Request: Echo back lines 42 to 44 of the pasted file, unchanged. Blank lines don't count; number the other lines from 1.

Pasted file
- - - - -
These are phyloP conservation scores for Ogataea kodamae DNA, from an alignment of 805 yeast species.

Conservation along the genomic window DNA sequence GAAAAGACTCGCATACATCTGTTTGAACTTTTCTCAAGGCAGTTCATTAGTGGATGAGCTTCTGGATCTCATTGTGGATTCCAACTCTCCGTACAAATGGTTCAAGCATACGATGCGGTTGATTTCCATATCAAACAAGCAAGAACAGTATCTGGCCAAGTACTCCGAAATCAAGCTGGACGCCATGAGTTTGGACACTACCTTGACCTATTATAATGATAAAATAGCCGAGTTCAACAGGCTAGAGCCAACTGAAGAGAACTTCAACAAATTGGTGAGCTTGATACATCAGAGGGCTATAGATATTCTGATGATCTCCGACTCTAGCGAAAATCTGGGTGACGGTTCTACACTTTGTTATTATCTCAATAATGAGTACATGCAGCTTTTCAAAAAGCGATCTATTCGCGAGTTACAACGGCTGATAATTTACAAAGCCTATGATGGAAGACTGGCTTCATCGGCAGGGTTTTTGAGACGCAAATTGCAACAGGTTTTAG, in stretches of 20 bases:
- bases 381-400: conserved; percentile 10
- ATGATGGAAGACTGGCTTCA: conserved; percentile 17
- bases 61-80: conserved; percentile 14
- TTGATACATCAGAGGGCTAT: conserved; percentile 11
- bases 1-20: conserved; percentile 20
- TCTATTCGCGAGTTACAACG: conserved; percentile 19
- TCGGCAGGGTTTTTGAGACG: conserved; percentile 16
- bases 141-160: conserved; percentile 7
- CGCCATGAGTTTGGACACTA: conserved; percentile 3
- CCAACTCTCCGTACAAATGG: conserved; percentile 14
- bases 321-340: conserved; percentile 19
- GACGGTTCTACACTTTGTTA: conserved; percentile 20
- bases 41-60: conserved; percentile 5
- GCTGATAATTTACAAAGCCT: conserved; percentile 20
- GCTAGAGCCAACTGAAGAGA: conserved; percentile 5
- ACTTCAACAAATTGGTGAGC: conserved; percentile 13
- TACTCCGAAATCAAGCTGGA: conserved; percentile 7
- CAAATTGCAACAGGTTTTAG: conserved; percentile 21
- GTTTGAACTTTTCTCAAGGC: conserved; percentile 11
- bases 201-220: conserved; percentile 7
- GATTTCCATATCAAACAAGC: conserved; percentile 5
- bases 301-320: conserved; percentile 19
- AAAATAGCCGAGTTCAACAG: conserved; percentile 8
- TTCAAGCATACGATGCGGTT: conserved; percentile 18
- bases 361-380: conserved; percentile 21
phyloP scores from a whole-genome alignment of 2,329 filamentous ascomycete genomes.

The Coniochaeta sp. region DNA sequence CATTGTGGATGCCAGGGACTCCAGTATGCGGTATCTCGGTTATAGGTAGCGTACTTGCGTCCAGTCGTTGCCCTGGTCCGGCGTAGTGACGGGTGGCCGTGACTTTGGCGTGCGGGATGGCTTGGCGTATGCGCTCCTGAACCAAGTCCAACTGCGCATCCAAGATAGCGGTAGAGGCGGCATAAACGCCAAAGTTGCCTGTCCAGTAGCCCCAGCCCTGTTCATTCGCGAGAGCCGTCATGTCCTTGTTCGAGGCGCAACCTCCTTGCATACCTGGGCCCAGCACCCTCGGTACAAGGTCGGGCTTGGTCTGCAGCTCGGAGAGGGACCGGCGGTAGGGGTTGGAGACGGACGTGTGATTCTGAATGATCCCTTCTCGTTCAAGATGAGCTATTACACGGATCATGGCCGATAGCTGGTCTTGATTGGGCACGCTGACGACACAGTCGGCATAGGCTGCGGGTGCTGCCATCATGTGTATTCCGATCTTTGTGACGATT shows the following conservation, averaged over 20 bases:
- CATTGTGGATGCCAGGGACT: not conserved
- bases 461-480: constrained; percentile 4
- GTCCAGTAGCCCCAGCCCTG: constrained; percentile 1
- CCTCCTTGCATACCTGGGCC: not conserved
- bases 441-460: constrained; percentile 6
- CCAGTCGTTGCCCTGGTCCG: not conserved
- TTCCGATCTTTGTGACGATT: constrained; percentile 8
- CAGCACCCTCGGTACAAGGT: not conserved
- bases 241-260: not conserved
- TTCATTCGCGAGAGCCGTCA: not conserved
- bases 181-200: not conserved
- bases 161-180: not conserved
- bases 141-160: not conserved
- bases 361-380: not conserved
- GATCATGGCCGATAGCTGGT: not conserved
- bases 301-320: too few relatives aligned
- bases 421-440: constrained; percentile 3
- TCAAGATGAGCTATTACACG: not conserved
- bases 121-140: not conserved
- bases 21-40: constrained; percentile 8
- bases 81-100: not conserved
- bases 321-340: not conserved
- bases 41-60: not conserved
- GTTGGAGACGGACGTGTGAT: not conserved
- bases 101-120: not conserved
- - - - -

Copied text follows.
- bases 141-160: not conserved
- bases 361-380: not conserved
- GATCATGGCCGATAGCTGGT: not conserved